126 Sexual and reproductive health issues Building healthy relationships: The Fourth RDeveloped in Ontario, the Fourth R is a comprehensive school-based intervention to address violence, substance use and unsafe sex.Based on the premise that “relationship skills” coincide with “three Rs” of school lessons (Reading, ‘Riting and ‘Rithmetic).It involves a 21-lesson skills-based program and aligns with the Grade 9 Health and Physical Education Ontario public school curriculum.The Fourth R curriculum focuses on healthy and non-violent attitudes including personal safety and injury prevention, healthy growth and sexuality; and substance use and abuse.Evaluations reported that compared to students in control groups (who had participated in regular health care lessons) the program participants showed gains in knowledge, skills and attitudes.Program participants also had lower reported dating violence two years following the Grade 9 program.It has been implemented in over 800 Ontario schools and adapted in 9 provinces across Canada.
127 Sexual and reproductive health issues Reducing risky sexual behavioursThe more knowledge, skills and information provided to youth and young adults, the better control individuals have over their own sexuality and choices.Some risky sexual behaviours - including early sexual activity, infrequent use of condoms and multiple and/or concurrent partners - increase the risk of STIs as well as unplanned pregnancies.Prevention programs that identify and build on positive social networks, including home, school and community can reduce integration into street networks.Public health interventions that encourage condom use as well as fewer sexual partners are more effective at reducing the spread of STIs and blood-borne infections when enhanced via inter-sectoral collaborations.Innovative outreach programs may be needed to ensure that at-risk populations have access to health care and various immunization programs.
128 Sexual and reproductive health issues Promoting healthy reproductionPromoting positive reproductive health involves the delivering of programs that support positive outcomes for parents and children. Canada has had success improving maternal and infant health.Reasons for inadequate prenatal care during pregnancy can include having no fixed address, having poor access to health care, lacking transportation, having child care issues, fearing repercussions for substance use and/or disease screening.Providing prenatal care through community outreach has shown some success by targeting distressed communities and individuals (e.g. the Canada Prenatal Nutrition Program).Culturally and community -relevant programs that address sexual and reproductive health are also being implemented in remote communities (e.g. the Maternal Child Health Program).Canadians are generally becoming parents later in life, and Canada’s teen pregnancy has declined.Women with high socio-economic status are more likely to complete post-secondary education before motherhood, and have greater health literacy and access to contraception and abortion.Addressing teen pregnancy is a two-fold process with interventions that focus on: prevention and providing programs for young parents and their children.Teen pregnancy can be an outcome of: limited access to health care and contraception, stigma, limited knowledge, lack of skills, and pressures to have sex.Most jurisdictions have school-based strategies that offer sexual health education and contraception.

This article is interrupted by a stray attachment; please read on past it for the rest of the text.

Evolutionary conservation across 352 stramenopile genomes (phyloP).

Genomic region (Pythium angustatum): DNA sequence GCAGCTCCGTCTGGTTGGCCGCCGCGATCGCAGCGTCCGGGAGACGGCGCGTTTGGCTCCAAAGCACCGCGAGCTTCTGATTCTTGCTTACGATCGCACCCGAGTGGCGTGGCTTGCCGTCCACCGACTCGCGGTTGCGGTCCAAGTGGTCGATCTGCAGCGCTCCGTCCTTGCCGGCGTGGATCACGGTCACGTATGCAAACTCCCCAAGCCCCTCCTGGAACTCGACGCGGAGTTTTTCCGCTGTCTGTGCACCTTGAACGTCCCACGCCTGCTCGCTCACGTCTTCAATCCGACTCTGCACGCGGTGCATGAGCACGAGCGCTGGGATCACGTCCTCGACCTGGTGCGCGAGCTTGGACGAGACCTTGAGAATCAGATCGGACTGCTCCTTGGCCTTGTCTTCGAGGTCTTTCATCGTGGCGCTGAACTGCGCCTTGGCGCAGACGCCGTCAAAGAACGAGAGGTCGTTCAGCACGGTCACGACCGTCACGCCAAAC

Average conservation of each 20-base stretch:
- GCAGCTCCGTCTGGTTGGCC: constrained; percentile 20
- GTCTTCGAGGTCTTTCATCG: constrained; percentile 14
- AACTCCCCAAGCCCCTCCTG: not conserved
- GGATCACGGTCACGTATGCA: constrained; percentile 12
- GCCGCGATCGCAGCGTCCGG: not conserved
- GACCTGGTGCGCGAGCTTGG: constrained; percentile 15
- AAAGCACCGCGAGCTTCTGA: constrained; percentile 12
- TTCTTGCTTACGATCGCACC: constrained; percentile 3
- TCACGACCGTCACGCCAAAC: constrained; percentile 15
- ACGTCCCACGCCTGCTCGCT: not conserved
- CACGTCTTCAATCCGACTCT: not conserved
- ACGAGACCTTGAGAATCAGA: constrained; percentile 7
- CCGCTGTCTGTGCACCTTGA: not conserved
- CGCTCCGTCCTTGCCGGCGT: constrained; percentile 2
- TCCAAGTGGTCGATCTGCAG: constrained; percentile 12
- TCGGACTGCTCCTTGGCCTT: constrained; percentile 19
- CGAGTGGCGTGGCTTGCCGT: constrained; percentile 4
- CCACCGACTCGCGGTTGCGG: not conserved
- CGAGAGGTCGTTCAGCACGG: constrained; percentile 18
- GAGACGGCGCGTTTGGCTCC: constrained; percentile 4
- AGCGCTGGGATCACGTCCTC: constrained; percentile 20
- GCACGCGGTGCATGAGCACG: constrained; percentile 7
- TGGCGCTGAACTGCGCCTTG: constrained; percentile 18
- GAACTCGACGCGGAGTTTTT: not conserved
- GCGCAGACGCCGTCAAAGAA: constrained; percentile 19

129 Sexual and reproductive health issues Broad strategies to address sexual health issuesCanada has set guidelines and created opportunities for education, promoted sexual health research and taken action on HIV and AIDS (e.g. Guidelines on Sexually Transmitted Infections and Canadian Guidelines for Sexual Health Education).Surveillance on notifiable diseases (e.g. chlamydia, gonorrhea and syphilis) are collected through the Canadian Notifiable Disease Surveillance System (CNDSS).Based on the results of individuals who have positive laboratory tests and have used a public health or health-care service.HIV and AIDS continue to be an enormous challenge around the world.The Federal Initiative to Address HIV/AIDS in Canada outlines Canada’s commitment and contribution to the national framework for HIV and AIDS embodied in Leading Together: Canada Takes Action on HIV/AIDS.Canada actively participates in the global response to address HIV and AIDS, through the Global Engagement Component of the Federal Initiative to Address HIV/AIDS and through the Canadian HIV Vaccine Initiative.
130 Healthy weights and healthy living Overweight and obesityOverweight and obesity is a risk factor for many chronic diseases, including type 2 diabetes, cancer and cardiovascular disease.The prevalence of diabetes among Aboriginal youth and young adults is higher than that of the overall population.Health Canada’s Aboriginal Diabetes Initiative aims to reduce the prevalence of diabetes among Aboriginal people in over 600 communities.Economic and social circumstances, combined with individual practices and capacities, influence what food is available and how it is chosen.Low-income households are less likely to consume the nutrients needed for proper health and well-being.Parental eating styles influence the dietary habits of youth.Advertising unhealthy foods and beverages to children, youth and young adults may contribute to unhealthy weights.Canada’s national food guide, Eating Well with Canada’s Food Guide, as well as a guide for First Nations, Inuit and Métis people, was created to provide recommendations on the quality and quantity of food to promotes health.A number of initiatives were also developed to promote physical activity, healthy eating, and healthy weights (e.g. Creating a Healthier Canada: Making Prevention a Priority, A Declaration on Prevention and Promotion, and Curbing Childhood Obesity: A Federal, Provincial, Territorial Framework for Action to Promote Healthy Weights and Canada Physical Activity Guide).Sports Canada provides funds to increase sport participation through a variety of initiatives for children and youth (e.g. Canadian Tire Jumpstart and ParticipACTION).The Children’s Fitness Tax Credit enables parents to claim a tax credit of up to $500 per year for eligible expenses from sport and physical activity programs for each child under the age of 16.